|Computer Professionals for Social Responsibility|
The Clipper Chip is a cryptographic device being promoted by the U.S. government. Its purported advantage is that it provides a standard for securing private voice communication. With Clipper, however, the government has the opportunity to obtain decryption keys that are held in escrow by two government agencies. Although the Clipper proposal requires legal authorization to obtain these keys, the history of illegal domestic surveillance by Federal agencies makes the existence of this "back-door" decryption channel a cause for concern.
CPSR has been a leader in the opposition to the Clipper Chip. In early 1994, CPSR launched an electronic petition drive to oppose Clipper, which eventually attracted over 50,000 signatures.
For more information on the Clipper Chip and related proposals, please see the following:
- Clipper IV Statement
- CPSR Clipper Statement
- Info on Mykotronx recieved from anonymous source 5.93
- Clipper FAQ - A set of "frequently asked questions" about the Clipper Chip
- CPSR Clipper letter - A letter to President Clinton signed by more than 40 cryptography and computing experts opposing Clipper, January 24, 1994
- CPSR's 1994 Clipper petition
- CPSR Factsheet: Clipper Chip
- Marc Rotenberg's testimony before Markey committee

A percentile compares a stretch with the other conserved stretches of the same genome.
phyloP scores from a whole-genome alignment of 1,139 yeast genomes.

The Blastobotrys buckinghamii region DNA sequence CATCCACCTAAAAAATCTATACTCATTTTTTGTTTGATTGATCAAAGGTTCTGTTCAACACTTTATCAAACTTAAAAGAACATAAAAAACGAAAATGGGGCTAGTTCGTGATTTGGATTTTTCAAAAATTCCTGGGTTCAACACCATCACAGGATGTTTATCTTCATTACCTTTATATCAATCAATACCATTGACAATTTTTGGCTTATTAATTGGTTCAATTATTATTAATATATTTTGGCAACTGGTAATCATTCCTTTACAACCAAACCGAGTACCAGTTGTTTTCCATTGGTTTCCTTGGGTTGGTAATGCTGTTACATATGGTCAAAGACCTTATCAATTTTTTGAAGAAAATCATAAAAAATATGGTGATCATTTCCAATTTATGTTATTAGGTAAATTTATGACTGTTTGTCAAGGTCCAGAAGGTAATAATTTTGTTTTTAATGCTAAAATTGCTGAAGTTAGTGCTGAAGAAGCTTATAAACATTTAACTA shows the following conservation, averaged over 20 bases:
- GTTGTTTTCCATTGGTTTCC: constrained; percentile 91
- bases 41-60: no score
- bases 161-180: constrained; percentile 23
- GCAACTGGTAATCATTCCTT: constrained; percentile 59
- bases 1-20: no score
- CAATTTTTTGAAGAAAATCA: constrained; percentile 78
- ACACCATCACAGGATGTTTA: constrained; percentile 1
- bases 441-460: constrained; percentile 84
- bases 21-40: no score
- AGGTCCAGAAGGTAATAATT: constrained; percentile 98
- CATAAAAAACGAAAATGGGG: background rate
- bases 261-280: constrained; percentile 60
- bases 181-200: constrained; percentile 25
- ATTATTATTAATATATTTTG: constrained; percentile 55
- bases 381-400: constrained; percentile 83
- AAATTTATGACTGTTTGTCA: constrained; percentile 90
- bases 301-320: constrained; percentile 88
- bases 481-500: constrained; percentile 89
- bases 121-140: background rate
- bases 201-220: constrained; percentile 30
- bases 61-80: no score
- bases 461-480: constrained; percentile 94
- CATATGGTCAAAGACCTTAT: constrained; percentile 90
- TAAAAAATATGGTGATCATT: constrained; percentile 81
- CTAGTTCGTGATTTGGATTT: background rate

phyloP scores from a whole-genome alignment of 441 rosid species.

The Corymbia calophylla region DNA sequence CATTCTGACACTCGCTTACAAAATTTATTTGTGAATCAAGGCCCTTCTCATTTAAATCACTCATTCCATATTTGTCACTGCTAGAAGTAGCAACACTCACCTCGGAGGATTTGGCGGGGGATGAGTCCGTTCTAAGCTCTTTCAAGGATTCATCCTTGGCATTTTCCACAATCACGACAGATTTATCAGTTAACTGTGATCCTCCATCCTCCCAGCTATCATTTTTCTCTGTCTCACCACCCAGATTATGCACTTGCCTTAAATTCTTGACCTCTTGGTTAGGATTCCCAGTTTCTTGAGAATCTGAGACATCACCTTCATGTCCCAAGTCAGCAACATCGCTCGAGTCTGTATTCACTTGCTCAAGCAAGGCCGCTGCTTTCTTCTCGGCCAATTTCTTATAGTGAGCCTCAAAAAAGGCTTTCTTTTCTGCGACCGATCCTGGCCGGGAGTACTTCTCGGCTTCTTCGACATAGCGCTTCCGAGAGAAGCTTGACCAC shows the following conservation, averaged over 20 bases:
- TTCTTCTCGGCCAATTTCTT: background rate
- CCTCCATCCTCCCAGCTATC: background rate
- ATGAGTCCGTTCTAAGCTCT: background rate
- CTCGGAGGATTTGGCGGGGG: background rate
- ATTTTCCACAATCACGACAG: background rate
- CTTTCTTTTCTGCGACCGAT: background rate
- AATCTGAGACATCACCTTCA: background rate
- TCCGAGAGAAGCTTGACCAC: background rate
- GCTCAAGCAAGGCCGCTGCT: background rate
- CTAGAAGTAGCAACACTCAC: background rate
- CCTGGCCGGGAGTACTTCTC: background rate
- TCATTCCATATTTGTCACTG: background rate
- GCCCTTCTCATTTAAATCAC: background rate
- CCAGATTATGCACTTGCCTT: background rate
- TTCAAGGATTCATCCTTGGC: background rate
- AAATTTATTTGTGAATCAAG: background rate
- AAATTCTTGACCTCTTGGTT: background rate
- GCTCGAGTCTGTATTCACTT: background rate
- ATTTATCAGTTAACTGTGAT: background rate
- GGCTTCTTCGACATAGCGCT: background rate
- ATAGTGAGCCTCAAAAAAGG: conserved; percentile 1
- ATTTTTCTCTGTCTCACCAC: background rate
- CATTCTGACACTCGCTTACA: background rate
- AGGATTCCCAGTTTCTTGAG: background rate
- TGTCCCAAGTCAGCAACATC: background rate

- AT&T decription of the Clipper Chip technology
- Vint Cerf letter - A letter by Dr. Vinton G. Cerf to the Committee on Science, Space and Technology, Subcommittee on Technology, Environment, and Aviation, House of Representatives
- "Questions and answers about the Clinton Administration's encryption policy" - Report by the administration, February 4, 1994
- Digital Privacy and Security Working Group letter to Clinton - Letter sent by a coalition of over 50 communications and computer companies and associations, and consumer and privacy advocates to President Clinton concerning cryptography policy, December 6, 1993
- Interagency Working Group announcement - February 1994 announcement of the formation of an interagency group to address data security issues like encryption and digital telephony
- "The Clipper Chip: A technical summary" - paper by Clipper proponent Dorothy Denning, revised April 21, 1993
- Whitfield Diffie testimony - presentation before Congressman Boucher's committee on "The impact of a secret cryptographic standard on encryption, privacy, law enforcement and technology," May 11, 1993
- "Authorization procedures for release of encryption key components" - U.S. Department of Justice, February 4, 1994
- RIN 0693-AB19 - Approval of Federal Information Processing Standards Publication 185, Escrowed Encryption Standard (EES): 59 FR 5997
- Vice President Gore's statement about Clipper - February 4, 1994
- NIST answers to questions from Jim Bidzos
- NIST cryptography resolutions - Computer System Security and Privacy Advisory Board, June 4, 1993
- Crypto Experts letter
- "NSA seeks one-year delay in Clipper FOIA Case" - Press release from David Sobel, Legal Counsel for CPSR, on the NSA's response to CPSR's request under the Freedom of Information Act,
- Attorney General Reno announcement of key escrow agencies
- SKIPJACK Review - an interim report on the SKIPJACK algorithm by Ernest F. Brickell, Sandia National Laboratories; Dorothy E. Denning, Georgetown University; Stephen T. Kent, BBN Communications Corporation; David P. Maher, AT&T; and Walter Tuchman, Amperif Corporation; July 28, 1993